IAC Donates $6K to Coffee Producer Apiary Training

Domingo de la Cruz Toma inspects a beehive.

“Bees benefit us because when they are out foraging, going from bloom to bloom, they improve the quality of everything that grows on our farms,” says Domingo de la Cruz Toma, a coffee producer and beekeeper who leads the apiary school at the Maya Ixil cooperative in El Quiché, Guatemala.

(Ixil Avelina Fair Trade Organic, the green coffee from the farm has just arrived, and with its sweet nectarine, nougat and milk chocolate notes, it’s easy to believe the bees gave it their special touch!)

In 2010, Don Domingo and a handful of others in the cooperative decided to learn to manage bees. He had no prior information and lacked proper equipment; but he understood that beekeeping could benefit his family, and soon he was managing two hives of his own.

“Beekeeping can improve families’ nutrition, and they provide an opportunity to build businesses that give families an alternative income to coffee,” he explained.

Initially, Don Domingo brought whatever honey he could harvest to his local market. But eventually, the cooperative was able to connect him and the other beekeepers to a company that began buying their honey at better prices than they could earn in the market.

At the point that Food 4 Farmers, a nonprofit dedicated to helping coffee communities end food insecurity, learned about the Maya Ixil project, seven Maya Ixil members were beekeeping, but only one had received any real training. Recognizing that bees stimulate coffee plants, provide a rich source of nutrition and help to create additional income for coffee families, Food 4 Farmers built out a project in support of the co-op that included establishing two community-teaching apiaries with 20 hives each; 50 coffee producers were trained and ultimately 43 of them continued on.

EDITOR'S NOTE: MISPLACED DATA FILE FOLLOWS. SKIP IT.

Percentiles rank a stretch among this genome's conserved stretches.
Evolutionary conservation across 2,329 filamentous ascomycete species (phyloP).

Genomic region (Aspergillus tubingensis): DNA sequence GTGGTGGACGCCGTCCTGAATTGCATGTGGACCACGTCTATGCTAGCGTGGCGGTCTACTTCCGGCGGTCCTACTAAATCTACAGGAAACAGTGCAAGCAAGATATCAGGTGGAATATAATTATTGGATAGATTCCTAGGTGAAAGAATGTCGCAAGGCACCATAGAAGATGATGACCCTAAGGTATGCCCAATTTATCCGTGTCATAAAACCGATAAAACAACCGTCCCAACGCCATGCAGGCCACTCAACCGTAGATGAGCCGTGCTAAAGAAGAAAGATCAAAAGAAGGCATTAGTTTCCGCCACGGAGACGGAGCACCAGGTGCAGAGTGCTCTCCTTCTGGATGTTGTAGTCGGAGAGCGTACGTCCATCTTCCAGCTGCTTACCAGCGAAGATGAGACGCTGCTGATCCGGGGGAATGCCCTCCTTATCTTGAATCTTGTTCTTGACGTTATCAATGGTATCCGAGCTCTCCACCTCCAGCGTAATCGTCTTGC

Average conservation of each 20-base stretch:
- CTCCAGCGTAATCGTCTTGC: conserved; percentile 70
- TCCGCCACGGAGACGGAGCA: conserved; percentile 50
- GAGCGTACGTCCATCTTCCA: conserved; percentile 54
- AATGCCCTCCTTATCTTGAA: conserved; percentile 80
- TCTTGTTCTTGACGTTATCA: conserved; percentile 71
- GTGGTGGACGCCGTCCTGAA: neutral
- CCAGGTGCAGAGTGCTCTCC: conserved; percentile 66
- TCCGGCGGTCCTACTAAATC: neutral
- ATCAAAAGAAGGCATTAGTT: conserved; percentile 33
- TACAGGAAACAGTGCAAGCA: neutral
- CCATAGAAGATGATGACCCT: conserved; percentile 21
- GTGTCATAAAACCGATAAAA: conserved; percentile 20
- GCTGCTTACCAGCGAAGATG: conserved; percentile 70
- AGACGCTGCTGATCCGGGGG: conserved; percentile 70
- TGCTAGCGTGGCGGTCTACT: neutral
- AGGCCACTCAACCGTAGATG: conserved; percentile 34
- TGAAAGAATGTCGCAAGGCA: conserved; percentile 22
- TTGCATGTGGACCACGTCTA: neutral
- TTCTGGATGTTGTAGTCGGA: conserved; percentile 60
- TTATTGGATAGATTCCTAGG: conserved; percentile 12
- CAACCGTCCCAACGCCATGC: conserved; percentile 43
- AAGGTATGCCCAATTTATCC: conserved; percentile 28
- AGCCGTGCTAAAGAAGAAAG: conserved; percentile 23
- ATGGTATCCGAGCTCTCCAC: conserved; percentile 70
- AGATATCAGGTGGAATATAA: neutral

The first honey was harvested in December 2015. According to the Food 4 Farmers site, “about 4,800 pounds [was] processed through nearby beekeeping cooperative COPIASURO, [and] beekeepers saw their income jump by 23 percent.”

Don Domingo, who learned to grow coffee from his father on rented land, is now a father of 7 with three parcels of land and 16 hives of his own. He’s also training other co-op members in beekeeping and has developed a map of Maya Ixil apiaries in the region.

His plans for the future include bringing more farmers into the beekeeping program and growing his own business to a size that will enable him to sell his honey beyond Guatemala.

“If we can increase participation and the volume of honey we produce, we can reach international markets with a high-quality product, earn good prices and improve the lives of families,” he explained. “It’s important to keep practicing what we’ve learned through Food 4 Farmers and everyone who has trained us...”

InterAmerican Senior Vice President Kayd Whalen, as a member of the Food 4 Farmers board, has a clear view of the program’s efforts and impact. So it was our real pleasure this year to donate $6,000 to the project, in direct support of Don Domingo and his training efforts.

“I’m grateful for the opportunity to work and serve Maya Ixil,” said Don Domingo. “My commitment doesn’t stop with my work, but it is a small seed to hopefully grow the sustainability of this work for future generations.” •


Photo credit: Julia Luckett Photography.

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